27. Belleruche – It’ll Come

Belleruche lovingly evolves Nineties blue-eyed soul into something funkier and far more soulful. In 2007 Kathrin deBoer, Ricky Fabulous and DJ Modest put out possibly the best album in their label Tru Thoughts’ brief history. You should go out of way to pick up their album – Turntable Soul Music. Matter of fact send them an email or give them a shout-out on Facebook and tell them how awesome they are. I bet they’d be all “ah shucks, thanks…do you want a free CD?” but you should refuse and pay for it anyway.

26. Tricky & Martina Topley Bird – Hell Is Around The Corner

The coolness of Tricky’s deeply breathed poetry has found an irresistible bedmate in Martina Bird’s sweaty and sultry cooing. Go back to when Don Henley paired up with Patty Smyth in 1992 to sing about how sometimes love just isn’t enough. Remember how unholy and irritating that was? This has the exact opposite effect. Great video too.

25. Solace – Mother Godzilla (Download)

Just so you know, New Mexico-based MeteorCity Records is home to plenty of great stoner rock bands. Now, Solace comprises a bunch of unruly guys from Jersey Shore who pay proper respect to the almighty riff. Their sound is gargantuan with downtuned rhythm sections exploding like heavy metal shrapnel over fiery solos. Mother Godzilla, from the ultra cool Destroysall (A Tribute To Godzilla) album, wakes from its fuzzy slumber around the 1:15 min mark and launches itself into a superlative free metal jam that haunts as much as it rocks.

24. Broken Bells – Mall and Misery

Broken Bells is all that and then some. The talents of Brian J. Burton a.k.a Danger Mouse and James Mercer (The Shins) mix like green candles and decent sex. Dueling vocals effortlessly, one sulky and the other cherubic, drip through a bubbling canvas of warm snares and quirky electronics on this track; and once again, my minions, we stand a good chance of getting our ears wetted by sticky sweet pop goodness.

23. Dead Can Dance – Ubiquitous Mr Lovegrove (Live in Hague)

Singer/composer Lisa Gerrard and multi-instrumentalist Brendan Perry were the purveyors of neo-classical medieval pop exotica that caused the wind chill to bite through a large chunk of underground goth clubs during the Nineties. In this 2005 live version of a Dead Can Dance classic, Brendan and Lisa revisit those incredible double reed instruments, tripped-out percussion arrangements and ethereal vocals that reach such heights it’s a wonder how Enya could sleep at night knowing she was making more money than these guys.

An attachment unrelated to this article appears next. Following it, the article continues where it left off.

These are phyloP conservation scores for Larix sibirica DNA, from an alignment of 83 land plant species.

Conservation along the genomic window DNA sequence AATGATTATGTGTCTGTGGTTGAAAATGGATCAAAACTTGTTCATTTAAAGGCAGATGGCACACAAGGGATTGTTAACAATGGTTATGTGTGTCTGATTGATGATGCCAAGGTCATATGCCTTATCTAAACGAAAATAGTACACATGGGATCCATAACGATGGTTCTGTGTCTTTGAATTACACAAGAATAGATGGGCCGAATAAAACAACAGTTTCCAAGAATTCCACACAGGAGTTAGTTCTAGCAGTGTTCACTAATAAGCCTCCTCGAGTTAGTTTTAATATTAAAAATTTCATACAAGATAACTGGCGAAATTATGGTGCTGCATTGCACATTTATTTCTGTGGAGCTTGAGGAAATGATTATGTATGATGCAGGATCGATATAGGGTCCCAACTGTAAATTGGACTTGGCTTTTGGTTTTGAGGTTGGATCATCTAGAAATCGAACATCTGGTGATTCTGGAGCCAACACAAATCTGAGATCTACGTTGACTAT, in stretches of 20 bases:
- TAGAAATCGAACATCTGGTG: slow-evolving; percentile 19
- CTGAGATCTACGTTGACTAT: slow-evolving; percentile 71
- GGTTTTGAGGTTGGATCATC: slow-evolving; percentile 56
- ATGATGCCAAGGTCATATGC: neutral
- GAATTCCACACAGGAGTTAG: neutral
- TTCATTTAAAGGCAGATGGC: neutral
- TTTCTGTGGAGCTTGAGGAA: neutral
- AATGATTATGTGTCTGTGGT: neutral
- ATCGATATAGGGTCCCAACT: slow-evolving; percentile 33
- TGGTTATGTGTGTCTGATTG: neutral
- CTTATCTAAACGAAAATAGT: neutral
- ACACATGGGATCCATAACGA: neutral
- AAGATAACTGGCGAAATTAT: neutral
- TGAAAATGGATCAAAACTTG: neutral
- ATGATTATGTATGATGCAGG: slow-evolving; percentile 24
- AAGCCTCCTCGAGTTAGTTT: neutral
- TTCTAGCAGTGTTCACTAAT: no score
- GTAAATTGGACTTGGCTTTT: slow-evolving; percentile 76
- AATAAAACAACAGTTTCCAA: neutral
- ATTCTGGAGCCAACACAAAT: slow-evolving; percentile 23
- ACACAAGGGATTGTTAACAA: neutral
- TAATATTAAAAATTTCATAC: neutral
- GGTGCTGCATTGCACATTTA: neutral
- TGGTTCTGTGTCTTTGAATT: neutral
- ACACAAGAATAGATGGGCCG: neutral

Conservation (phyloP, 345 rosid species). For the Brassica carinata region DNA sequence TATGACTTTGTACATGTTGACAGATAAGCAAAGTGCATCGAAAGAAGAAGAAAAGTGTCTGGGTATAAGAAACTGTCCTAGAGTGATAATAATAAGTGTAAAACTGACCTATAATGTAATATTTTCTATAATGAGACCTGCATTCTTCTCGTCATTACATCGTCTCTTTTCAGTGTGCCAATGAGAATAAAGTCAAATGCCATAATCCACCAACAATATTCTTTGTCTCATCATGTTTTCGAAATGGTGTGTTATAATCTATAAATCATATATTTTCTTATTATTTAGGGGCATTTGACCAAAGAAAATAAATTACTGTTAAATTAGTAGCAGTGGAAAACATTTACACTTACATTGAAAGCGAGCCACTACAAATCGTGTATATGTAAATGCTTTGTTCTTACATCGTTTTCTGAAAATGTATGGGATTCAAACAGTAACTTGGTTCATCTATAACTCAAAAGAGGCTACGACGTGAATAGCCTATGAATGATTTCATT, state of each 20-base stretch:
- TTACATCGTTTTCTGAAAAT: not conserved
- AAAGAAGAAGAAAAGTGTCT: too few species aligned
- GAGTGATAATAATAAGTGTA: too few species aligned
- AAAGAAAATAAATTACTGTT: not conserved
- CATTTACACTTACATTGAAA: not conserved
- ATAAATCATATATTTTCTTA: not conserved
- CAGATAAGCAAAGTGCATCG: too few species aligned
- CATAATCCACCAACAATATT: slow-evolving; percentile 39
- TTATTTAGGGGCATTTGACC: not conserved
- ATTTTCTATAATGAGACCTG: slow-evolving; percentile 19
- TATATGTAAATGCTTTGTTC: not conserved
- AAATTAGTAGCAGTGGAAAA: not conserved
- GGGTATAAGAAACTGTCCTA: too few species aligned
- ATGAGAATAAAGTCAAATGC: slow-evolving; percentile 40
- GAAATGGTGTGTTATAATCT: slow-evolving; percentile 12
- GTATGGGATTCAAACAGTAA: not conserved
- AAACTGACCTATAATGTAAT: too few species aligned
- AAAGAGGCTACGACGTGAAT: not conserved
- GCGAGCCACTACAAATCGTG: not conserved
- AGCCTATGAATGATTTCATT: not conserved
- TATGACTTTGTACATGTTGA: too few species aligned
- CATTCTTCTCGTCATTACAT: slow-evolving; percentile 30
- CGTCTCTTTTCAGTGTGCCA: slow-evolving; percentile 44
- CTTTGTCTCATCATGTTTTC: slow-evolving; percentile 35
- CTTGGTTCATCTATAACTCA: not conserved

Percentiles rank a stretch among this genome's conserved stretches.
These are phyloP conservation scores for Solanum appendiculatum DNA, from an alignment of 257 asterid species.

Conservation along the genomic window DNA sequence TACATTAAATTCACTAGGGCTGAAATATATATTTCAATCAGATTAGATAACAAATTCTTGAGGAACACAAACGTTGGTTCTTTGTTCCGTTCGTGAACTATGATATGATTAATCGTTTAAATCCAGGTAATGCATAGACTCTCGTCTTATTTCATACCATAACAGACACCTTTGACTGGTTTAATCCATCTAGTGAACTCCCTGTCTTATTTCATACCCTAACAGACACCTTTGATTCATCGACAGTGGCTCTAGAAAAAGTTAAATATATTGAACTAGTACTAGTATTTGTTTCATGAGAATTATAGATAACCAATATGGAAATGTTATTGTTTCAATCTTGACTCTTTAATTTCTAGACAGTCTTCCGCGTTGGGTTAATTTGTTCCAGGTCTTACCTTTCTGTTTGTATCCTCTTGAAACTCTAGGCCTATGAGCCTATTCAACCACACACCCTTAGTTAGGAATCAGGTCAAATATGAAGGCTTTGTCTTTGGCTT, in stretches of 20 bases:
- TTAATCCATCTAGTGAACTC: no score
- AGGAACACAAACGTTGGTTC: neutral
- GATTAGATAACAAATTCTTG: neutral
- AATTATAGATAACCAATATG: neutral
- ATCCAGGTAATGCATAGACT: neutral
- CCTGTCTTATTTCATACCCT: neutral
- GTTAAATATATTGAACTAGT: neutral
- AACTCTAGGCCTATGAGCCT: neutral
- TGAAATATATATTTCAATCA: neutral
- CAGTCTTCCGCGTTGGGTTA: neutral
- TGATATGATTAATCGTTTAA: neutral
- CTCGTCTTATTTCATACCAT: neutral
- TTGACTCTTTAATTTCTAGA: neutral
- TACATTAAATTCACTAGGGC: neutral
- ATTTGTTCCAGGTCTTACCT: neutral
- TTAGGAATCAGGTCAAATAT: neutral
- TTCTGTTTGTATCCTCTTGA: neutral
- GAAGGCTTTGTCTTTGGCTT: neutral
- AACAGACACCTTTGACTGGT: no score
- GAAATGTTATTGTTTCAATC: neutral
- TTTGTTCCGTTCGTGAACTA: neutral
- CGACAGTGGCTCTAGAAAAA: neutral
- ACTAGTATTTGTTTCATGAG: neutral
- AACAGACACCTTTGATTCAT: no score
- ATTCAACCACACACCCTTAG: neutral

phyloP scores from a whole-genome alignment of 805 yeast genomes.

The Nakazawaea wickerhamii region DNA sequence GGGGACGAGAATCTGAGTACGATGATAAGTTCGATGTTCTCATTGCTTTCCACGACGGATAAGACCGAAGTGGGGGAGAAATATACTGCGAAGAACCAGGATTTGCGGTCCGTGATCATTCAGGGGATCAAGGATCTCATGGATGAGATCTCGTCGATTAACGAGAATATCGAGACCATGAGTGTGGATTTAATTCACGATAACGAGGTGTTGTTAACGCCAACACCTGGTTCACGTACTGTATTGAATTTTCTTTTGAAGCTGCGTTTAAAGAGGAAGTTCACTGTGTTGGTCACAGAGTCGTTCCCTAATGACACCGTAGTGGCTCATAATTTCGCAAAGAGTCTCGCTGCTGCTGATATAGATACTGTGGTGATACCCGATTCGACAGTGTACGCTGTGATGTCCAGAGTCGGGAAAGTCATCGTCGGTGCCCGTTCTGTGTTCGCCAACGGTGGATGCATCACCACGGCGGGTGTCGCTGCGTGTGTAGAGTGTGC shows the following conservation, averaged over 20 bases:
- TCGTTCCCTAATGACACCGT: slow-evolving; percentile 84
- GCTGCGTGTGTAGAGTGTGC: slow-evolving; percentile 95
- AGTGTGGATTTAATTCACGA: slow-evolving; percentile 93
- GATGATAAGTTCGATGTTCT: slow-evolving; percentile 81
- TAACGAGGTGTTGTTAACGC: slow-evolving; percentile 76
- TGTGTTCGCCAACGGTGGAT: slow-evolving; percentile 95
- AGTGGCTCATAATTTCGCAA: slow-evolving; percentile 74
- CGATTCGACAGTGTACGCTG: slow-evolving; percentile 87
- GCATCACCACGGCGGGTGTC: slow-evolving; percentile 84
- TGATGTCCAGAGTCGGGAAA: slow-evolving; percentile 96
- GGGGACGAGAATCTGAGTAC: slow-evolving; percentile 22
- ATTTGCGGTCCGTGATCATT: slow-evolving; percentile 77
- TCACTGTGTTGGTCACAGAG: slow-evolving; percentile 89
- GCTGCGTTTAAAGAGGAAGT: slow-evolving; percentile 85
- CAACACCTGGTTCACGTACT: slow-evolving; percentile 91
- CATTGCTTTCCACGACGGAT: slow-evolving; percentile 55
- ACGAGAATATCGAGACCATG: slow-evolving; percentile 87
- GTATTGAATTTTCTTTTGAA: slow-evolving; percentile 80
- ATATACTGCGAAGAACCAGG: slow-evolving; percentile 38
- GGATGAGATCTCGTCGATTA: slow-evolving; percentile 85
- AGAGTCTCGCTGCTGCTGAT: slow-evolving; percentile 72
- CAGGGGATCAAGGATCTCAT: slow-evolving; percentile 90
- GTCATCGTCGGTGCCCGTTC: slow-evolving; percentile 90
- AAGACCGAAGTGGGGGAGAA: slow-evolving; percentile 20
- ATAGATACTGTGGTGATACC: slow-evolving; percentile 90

22. Soulfly & Tom Araya – Terrorist

If I was a super villain with access to thousands of vicious flying monkeys, I’d watch them wreak havoc on the general populace while listening to this. Max Cavalera and Tom Araya were once Ares and Hephaestus of the thrash metal scene and they have proudly shown it off in Soulfly’s Primitive album. They shred their throats dry over Roy Mayorga’s apocalyptic percussion blasts and frenzied four-stringed riffing to create an atmosphere so brutal that the least you should do after the track ends is watch a Kim Ki-Duk film. Fly, my monkeys, fly.

21. Air – Playground Love

Air’s possibly one of the underrated electronic duos out there; problem being when they’re ordinary, they sound truly horrendous, but when in form they sound like a distant male cousin of Cocteau Twins with a voracious appetite for trespassing uncommon grounds in the electronica genre. They were in spectacular form during the recording for the Virgin Suicides’ soundtrack and it shows in this moody gem with its sleepy-eyed saxophone licks coaxing us to beg for more. You can move on to Cherry Blossom Girl and Alone In Kyoto after this.

20. The Deftones & Maynard James Keenan – Passenger

Barring the ferocity of My Own Summer, The Deftones never sounded as compelling as they did on the 2001 album – White Pony. This had so many fantastic tunes that picking just of the lot should rightfully be both insidious and misleading…if it weren’t for Maynard James Keenan absolutely tearing the goddam roof off with a jaw dropping vocal performance on this , of course. “Ahhhhhhhh I’m your passsssengerrrrr”.